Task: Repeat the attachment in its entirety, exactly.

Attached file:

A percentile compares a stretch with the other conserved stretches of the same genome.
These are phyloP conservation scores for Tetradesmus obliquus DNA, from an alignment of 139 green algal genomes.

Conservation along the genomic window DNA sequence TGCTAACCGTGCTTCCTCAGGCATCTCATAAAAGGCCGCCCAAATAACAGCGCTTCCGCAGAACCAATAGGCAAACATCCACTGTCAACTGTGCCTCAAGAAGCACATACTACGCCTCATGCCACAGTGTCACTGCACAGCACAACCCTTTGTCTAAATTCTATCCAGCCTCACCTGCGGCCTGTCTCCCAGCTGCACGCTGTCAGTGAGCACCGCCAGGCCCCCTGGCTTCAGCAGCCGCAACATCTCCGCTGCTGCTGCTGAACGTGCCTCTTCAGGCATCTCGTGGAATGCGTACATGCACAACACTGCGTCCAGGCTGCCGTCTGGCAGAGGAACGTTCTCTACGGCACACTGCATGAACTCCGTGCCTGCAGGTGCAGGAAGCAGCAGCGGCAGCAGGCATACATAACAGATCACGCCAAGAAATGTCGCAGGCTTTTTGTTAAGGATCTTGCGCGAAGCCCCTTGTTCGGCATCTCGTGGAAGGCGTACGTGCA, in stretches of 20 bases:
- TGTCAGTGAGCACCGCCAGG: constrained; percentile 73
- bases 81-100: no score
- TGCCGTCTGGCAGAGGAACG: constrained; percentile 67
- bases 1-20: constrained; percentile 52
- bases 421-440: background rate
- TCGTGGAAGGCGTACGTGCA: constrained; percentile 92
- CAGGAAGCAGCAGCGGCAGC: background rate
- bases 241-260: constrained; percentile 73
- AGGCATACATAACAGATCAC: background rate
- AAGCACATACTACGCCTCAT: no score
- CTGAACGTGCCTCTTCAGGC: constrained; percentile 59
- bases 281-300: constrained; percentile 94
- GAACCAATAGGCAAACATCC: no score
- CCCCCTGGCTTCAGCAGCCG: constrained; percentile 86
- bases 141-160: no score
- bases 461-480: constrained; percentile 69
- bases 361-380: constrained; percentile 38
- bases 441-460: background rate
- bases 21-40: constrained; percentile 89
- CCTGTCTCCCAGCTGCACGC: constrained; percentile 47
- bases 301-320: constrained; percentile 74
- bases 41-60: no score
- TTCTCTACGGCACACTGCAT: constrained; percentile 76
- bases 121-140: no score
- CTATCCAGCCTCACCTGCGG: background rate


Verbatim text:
A percentile compares a stretch with the other conserved stretches of the same genome.
These are phyloP conservation scores for Tetradesmus obliquus DNA, from an alignment of 139 green algal genomes.

Conservation along the genomic window DNA sequence TGCTAACCGTGCTTCCTCAGGCATCTCATAAAAGGCCGCCCAAATAACAGCGCTTCCGCAGAACCAATAGGCAAACATCCACTGTCAACTGTGCCTCAAGAAGCACATACTACGCCTCATGCCACAGTGTCACTGCACAGCACAACCCTTTGTCTAAATTCTATCCAGCCTCACCTGCGGCCTGTCTCCCAGCTGCACGCTGTCAGTGAGCACCGCCAGGCCCCCTGGCTTCAGCAGCCGCAACATCTCCGCTGCTGCTGCTGAACGTGCCTCTTCAGGCATCTCGTGGAATGCGTACATGCACAACACTGCGTCCAGGCTGCCGTCTGGCAGAGGAACGTTCTCTACGGCACACTGCATGAACTCCGTGCCTGCAGGTGCAGGAAGCAGCAGCGGCAGCAGGCATACATAACAGATCACGCCAAGAAATGTCGCAGGCTTTTTGTTAAGGATCTTGCGCGAAGCCCCTTGTTCGGCATCTCGTGGAAGGCGTACGTGCA, in stretches of 20 bases:
- TGTCAGTGAGCACCGCCAGG: constrained; percentile 73
- bases 81-100: no score
- TGCCGTCTGGCAGAGGAACG: constrained; percentile 67
- bases 1-20: constrained; percentile 52
- bases 421-440: background rate
- TCGTGGAAGGCGTACGTGCA: constrained; percentile 92
- CAGGAAGCAGCAGCGGCAGC: background rate
- bases 241-260: constrained; percentile 73
- AGGCATACATAACAGATCAC: background rate
- AAGCACATACTACGCCTCAT: no score
- CTGAACGTGCCTCTTCAGGC: constrained; percentile 59
- bases 281-300: constrained; percentile 94
- GAACCAATAGGCAAACATCC: no score
- CCCCCTGGCTTCAGCAGCCG: constrained; percentile 86
- bases 141-160: no score
- bases 461-480: constrained; percentile 69
- bases 361-380: constrained; percentile 38
- bases 441-460: background rate
- bases 21-40: constrained; percentile 89
- CCTGTCTCCCAGCTGCACGC: constrained; percentile 47
- bases 301-320: constrained; percentile 74
- bases 41-60: no score
- TTCTCTACGGCACACTGCAT: constrained; percentile 76
- bases 121-140: no score
- CTATCCAGCCTCACCTGCGG: background rate